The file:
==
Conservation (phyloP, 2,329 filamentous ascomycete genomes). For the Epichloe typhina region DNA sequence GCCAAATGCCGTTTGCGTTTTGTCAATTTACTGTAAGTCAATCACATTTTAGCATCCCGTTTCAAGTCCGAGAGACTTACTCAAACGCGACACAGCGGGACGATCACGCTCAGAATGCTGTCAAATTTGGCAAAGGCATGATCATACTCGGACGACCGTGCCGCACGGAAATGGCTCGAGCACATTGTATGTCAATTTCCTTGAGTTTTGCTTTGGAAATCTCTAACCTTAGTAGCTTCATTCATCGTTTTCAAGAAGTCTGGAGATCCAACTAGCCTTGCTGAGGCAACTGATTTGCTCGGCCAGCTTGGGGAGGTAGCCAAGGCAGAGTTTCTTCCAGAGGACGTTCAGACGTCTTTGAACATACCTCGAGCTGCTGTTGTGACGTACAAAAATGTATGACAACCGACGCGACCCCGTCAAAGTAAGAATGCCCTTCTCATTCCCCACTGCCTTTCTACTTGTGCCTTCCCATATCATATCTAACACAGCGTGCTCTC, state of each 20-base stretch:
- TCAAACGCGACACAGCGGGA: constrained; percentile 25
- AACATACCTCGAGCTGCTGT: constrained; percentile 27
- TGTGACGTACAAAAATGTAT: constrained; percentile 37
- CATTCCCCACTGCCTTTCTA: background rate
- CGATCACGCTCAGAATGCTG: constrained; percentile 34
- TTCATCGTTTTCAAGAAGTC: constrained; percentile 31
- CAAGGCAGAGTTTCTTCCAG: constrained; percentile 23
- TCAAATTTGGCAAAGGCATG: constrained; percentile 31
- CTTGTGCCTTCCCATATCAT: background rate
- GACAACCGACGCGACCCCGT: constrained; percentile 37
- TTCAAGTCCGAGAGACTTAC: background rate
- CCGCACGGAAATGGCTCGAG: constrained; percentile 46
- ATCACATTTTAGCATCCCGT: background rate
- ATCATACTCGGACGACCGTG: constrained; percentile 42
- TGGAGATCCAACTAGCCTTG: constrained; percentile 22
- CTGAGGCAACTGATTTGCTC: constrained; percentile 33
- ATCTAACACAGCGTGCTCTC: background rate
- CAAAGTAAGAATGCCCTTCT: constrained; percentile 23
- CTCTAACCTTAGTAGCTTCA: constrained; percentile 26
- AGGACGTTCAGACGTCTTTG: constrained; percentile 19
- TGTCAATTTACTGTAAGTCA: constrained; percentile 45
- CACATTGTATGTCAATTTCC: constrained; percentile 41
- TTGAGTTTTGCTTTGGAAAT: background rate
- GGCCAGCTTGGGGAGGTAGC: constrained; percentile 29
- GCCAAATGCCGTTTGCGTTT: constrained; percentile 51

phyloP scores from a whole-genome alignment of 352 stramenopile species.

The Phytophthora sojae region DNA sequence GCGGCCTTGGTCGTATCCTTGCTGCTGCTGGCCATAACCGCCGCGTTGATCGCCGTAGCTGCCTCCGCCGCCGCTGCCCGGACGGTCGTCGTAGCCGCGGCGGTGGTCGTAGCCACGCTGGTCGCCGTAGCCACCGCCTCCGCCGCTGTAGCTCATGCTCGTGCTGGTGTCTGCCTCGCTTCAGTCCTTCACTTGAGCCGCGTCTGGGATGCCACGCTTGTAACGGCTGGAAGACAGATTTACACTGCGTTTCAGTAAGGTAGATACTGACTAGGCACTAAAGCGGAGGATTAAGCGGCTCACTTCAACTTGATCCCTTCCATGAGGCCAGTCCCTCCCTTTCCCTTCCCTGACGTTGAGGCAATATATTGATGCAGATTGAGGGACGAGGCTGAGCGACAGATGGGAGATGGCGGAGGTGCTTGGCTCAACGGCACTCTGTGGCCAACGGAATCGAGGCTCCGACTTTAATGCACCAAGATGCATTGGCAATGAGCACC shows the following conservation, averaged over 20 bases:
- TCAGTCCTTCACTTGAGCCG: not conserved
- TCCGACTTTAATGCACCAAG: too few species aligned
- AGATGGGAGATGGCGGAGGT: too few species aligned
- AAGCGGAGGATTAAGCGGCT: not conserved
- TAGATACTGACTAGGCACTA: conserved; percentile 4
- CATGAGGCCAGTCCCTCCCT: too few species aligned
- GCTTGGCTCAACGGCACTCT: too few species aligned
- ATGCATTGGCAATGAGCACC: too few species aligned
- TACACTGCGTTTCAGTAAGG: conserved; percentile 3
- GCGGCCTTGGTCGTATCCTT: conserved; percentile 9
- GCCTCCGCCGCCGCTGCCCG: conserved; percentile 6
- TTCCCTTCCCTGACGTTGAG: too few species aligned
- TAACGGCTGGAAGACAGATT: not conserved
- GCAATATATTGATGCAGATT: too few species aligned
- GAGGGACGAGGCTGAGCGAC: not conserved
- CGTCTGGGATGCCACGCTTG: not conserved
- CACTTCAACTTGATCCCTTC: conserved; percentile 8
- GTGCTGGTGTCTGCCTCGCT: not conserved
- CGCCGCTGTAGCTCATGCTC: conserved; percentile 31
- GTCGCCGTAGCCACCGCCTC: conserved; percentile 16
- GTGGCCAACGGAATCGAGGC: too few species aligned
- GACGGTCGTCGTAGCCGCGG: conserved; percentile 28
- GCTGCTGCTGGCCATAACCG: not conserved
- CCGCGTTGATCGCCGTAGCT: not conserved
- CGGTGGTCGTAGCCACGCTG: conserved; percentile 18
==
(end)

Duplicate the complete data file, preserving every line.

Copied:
Conservation (phyloP, 2,329 filamentous ascomycete genomes). For the Epichloe typhina region DNA sequence GCCAAATGCCGTTTGCGTTTTGTCAATTTACTGTAAGTCAATCACATTTTAGCATCCCGTTTCAAGTCCGAGAGACTTACTCAAACGCGACACAGCGGGACGATCACGCTCAGAATGCTGTCAAATTTGGCAAAGGCATGATCATACTCGGACGACCGTGCCGCACGGAAATGGCTCGAGCACATTGTATGTCAATTTCCTTGAGTTTTGCTTTGGAAATCTCTAACCTTAGTAGCTTCATTCATCGTTTTCAAGAAGTCTGGAGATCCAACTAGCCTTGCTGAGGCAACTGATTTGCTCGGCCAGCTTGGGGAGGTAGCCAAGGCAGAGTTTCTTCCAGAGGACGTTCAGACGTCTTTGAACATACCTCGAGCTGCTGTTGTGACGTACAAAAATGTATGACAACCGACGCGACCCCGTCAAAGTAAGAATGCCCTTCTCATTCCCCACTGCCTTTCTACTTGTGCCTTCCCATATCATATCTAACACAGCGTGCTCTC, state of each 20-base stretch:
- TCAAACGCGACACAGCGGGA: constrained; percentile 25
- AACATACCTCGAGCTGCTGT: constrained; percentile 27
- TGTGACGTACAAAAATGTAT: constrained; percentile 37
- CATTCCCCACTGCCTTTCTA: background rate
- CGATCACGCTCAGAATGCTG: constrained; percentile 34
- TTCATCGTTTTCAAGAAGTC: constrained; percentile 31
- CAAGGCAGAGTTTCTTCCAG: constrained; percentile 23
- TCAAATTTGGCAAAGGCATG: constrained; percentile 31
- CTTGTGCCTTCCCATATCAT: background rate
- GACAACCGACGCGACCCCGT: constrained; percentile 37
- TTCAAGTCCGAGAGACTTAC: background rate
- CCGCACGGAAATGGCTCGAG: constrained; percentile 46
- ATCACATTTTAGCATCCCGT: background rate
- ATCATACTCGGACGACCGTG: constrained; percentile 42
- TGGAGATCCAACTAGCCTTG: constrained; percentile 22
- CTGAGGCAACTGATTTGCTC: constrained; percentile 33
- ATCTAACACAGCGTGCTCTC: background rate
- CAAAGTAAGAATGCCCTTCT: constrained; percentile 23
- CTCTAACCTTAGTAGCTTCA: constrained; percentile 26
- AGGACGTTCAGACGTCTTTG: constrained; percentile 19
- TGTCAATTTACTGTAAGTCA: constrained; percentile 45
- CACATTGTATGTCAATTTCC: constrained; percentile 41
- TTGAGTTTTGCTTTGGAAAT: background rate
- GGCCAGCTTGGGGAGGTAGC: constrained; percentile 29
- GCCAAATGCCGTTTGCGTTT: constrained; percentile 51

phyloP scores from a whole-genome alignment of 352 stramenopile species.

The Phytophthora sojae region DNA sequence GCGGCCTTGGTCGTATCCTTGCTGCTGCTGGCCATAACCGCCGCGTTGATCGCCGTAGCTGCCTCCGCCGCCGCTGCCCGGACGGTCGTCGTAGCCGCGGCGGTGGTCGTAGCCACGCTGGTCGCCGTAGCCACCGCCTCCGCCGCTGTAGCTCATGCTCGTGCTGGTGTCTGCCTCGCTTCAGTCCTTCACTTGAGCCGCGTCTGGGATGCCACGCTTGTAACGGCTGGAAGACAGATTTACACTGCGTTTCAGTAAGGTAGATACTGACTAGGCACTAAAGCGGAGGATTAAGCGGCTCACTTCAACTTGATCCCTTCCATGAGGCCAGTCCCTCCCTTTCCCTTCCCTGACGTTGAGGCAATATATTGATGCAGATTGAGGGACGAGGCTGAGCGACAGATGGGAGATGGCGGAGGTGCTTGGCTCAACGGCACTCTGTGGCCAACGGAATCGAGGCTCCGACTTTAATGCACCAAGATGCATTGGCAATGAGCACC shows the following conservation, averaged over 20 bases:
- TCAGTCCTTCACTTGAGCCG: not conserved
- TCCGACTTTAATGCACCAAG: too few species aligned
- AGATGGGAGATGGCGGAGGT: too few species aligned
- AAGCGGAGGATTAAGCGGCT: not conserved
- TAGATACTGACTAGGCACTA: conserved; percentile 4
- CATGAGGCCAGTCCCTCCCT: too few species aligned
- GCTTGGCTCAACGGCACTCT: too few species aligned
- ATGCATTGGCAATGAGCACC: too few species aligned
- TACACTGCGTTTCAGTAAGG: conserved; percentile 3
- GCGGCCTTGGTCGTATCCTT: conserved; percentile 9
- GCCTCCGCCGCCGCTGCCCG: conserved; percentile 6
- TTCCCTTCCCTGACGTTGAG: too few species aligned
- TAACGGCTGGAAGACAGATT: not conserved
- GCAATATATTGATGCAGATT: too few species aligned
- GAGGGACGAGGCTGAGCGAC: not conserved
- CGTCTGGGATGCCACGCTTG: not conserved
- CACTTCAACTTGATCCCTTC: conserved; percentile 8
- GTGCTGGTGTCTGCCTCGCT: not conserved
- CGCCGCTGTAGCTCATGCTC: conserved; percentile 31
- GTCGCCGTAGCCACCGCCTC: conserved; percentile 16
- GTGGCCAACGGAATCGAGGC: too few species aligned
- GACGGTCGTCGTAGCCGCGG: conserved; percentile 28
- GCTGCTGCTGGCCATAACCG: not conserved
- CCGCGTTGATCGCCGTAGCT: not conserved
- CGGTGGTCGTAGCCACGCTG: conserved; percentile 18